There is tension between these legal doctrines among all of the states in the Nation. In fact, Home Rule is an ancient legal doctrine that created great struggles with former holdings under the British Empire. The Empire wanted to impose its will remotely, but the holdings believed they were unique and should be able to determine affairs unique to it.
As it relates to firearms law, a vast number of states have vacillated between the balance to strike between Home Rule and Preemption. The majority of States have adopted state-based preemption. This means that only the State can make civil or criminal laws regulating firearms.
However, where there is state-based preemption, there are still four (4) areas where law-abiding citizens may run afoul of the law in transportation, carry, and possession of firearms. The first are local ordinances that may be adopted; these are outside the State criminal or civil laws and usually involve a fine for violation. Typically, (valid) local ordinances focus on local government property, discharge, or noise pollution.
Second, and closely related, local government may be authorized to adopt broader restrictions. These occur by exceptions to state preemption statutes. For example, in many states that preempt local government regulations of firearms, the preemption statute may provide (and allow) exceptions. Some of these exceptions include regulation of hunting, certain property owned or leased by local government, discharge, and the like.
Third, in states that have preemption statutes, it is sometimes the case that there is some ambiguity or area not specifically stated to be preempted. In this case, local governments can, and sometimes do, adopt ordinances in these areas, seizing upon “holes” in the preemption statues.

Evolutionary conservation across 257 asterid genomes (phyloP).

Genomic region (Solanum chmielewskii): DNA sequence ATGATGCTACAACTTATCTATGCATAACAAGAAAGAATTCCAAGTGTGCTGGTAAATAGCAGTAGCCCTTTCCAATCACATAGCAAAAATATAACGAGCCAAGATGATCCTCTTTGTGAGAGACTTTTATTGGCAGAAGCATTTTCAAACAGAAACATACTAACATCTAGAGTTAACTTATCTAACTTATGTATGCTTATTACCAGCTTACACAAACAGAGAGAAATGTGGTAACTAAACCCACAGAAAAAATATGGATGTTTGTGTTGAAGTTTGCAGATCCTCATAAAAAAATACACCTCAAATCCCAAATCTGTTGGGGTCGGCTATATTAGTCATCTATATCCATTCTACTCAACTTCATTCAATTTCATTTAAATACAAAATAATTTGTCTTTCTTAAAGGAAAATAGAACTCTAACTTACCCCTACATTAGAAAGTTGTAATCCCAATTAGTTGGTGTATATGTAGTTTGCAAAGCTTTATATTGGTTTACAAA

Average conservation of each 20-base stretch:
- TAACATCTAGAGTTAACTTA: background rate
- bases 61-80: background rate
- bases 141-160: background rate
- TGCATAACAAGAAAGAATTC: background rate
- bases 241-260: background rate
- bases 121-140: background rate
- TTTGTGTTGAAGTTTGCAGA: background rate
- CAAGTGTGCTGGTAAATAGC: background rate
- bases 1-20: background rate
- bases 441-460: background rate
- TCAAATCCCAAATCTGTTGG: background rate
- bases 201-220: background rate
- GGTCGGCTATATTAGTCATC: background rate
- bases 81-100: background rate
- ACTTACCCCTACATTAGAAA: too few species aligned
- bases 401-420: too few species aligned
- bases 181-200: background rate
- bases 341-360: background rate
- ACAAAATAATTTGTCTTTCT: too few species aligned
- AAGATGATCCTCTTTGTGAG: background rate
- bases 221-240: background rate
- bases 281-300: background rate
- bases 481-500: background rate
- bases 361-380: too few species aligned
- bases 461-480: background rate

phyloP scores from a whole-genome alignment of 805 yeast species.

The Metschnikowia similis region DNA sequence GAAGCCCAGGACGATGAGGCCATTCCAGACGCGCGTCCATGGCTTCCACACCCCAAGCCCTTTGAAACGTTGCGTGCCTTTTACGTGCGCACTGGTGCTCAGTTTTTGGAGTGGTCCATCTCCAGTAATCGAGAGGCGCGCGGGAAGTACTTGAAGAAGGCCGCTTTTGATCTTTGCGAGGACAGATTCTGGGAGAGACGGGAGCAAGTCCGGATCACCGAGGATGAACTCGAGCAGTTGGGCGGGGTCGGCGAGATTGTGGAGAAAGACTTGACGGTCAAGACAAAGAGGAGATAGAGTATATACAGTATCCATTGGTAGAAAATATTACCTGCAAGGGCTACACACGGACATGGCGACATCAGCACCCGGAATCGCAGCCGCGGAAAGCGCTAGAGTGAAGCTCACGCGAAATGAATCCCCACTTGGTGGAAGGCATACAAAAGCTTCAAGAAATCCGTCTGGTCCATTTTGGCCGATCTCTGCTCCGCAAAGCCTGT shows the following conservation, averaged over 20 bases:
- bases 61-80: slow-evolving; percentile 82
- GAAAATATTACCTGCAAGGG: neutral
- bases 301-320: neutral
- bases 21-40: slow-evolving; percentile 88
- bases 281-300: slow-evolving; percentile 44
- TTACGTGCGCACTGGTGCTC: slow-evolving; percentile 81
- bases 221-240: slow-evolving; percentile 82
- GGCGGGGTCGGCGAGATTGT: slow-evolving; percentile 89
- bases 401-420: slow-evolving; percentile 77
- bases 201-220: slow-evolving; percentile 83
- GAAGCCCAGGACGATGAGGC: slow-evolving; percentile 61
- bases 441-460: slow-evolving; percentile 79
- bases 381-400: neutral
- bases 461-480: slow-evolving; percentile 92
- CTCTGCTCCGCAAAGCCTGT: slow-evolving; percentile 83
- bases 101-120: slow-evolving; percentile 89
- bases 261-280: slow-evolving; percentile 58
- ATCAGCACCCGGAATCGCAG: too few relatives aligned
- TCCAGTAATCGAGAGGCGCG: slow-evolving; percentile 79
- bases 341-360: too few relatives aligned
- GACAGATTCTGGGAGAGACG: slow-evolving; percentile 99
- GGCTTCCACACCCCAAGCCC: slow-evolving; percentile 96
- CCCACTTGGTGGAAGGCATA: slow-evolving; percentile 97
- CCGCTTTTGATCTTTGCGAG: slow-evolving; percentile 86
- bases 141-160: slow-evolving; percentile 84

Fourth, in a smaller number of cases, local government disagrees with the state’s preemption and adopts ordinances beyond what it is allowed to do so. This is because they find their right of Home Rule impeded upon by the State. These situations are problematic and are usually only resolved by a lawsuit brought against the local entity.
This frames Home Rule versus state-based preemption. All who endeavor to fully comply with all state criminal and civil law and local ordinances should understand this potential conflict, research it, and follow the laws or do their best to do so.
This may be a high-risk matter in locales that have strong anti-gun positions. In this case, a citizen should weigh the ability to ascertain the parameters of lawful carry against the need to do so. Caution and prudence are the order of the day.
Ciyou & Dixon, P.C. attorneys are available to consult with individuals, the industry, and professionals about issues arising under Home Rule and the powers reserved unto the state.
What is the Castle Doctrine? How is it applied in states that have adopted this in their law of self-defense for the exercise of deadly force?
The Castle Doctrine is an ancient legal concept or maxim. It dates from Roman times and its law. The concept is fairly straightforward. The castle, sometime ringed by a wall or mote, and/or its adjacent fields, stock, and storehouses could be (had to be) defended by force from all intruders and other attacks.
A castle and its environs were essentially an independent city and place of last resort for the nearby and countryside inhabitants. Raid and taking it by invaders was little different from stealing its livestock or crops and stores. If the castle fell or was significantly impaired by fire or plunder, that community died off or was taken as booty.
For this reason, deadly force was the mechanism to protect it, and this was tantamount to maintaining life. In states that adopted the Castle Doctrine, there are two (2) key distinctions a citizen must realize.
First, the concept is somewhat incongruous with the modern home and community. Second, most every state that has adopted this law has a qualifier that the exercise of deadly force must be objectively reasonable.
What is most critical with Castle Doctrine states is they have signaled a preferred legal policy; that a place a person lives in has special qualities and should be given leeway in its defense. Nevertheless, an exercise of deadly force may be perceived differently by law enforcement, a judge, or jury and should be avoided in the absence of any other reasonable option.
And even if the exercise of deadly force does not involve a criminal charge, it is probable a civil suit for injury or wrongful death will result. This is an expensive process, and like the emotional dimension of exercising deadly force, will likely leave an indelible print on the rest of one’s life.
Always remember there are no do-over’s. Life is sacred.
At Ciyou & Dixon, P.C. we routinely handle civil and criminal dimensions in cases of self-defense.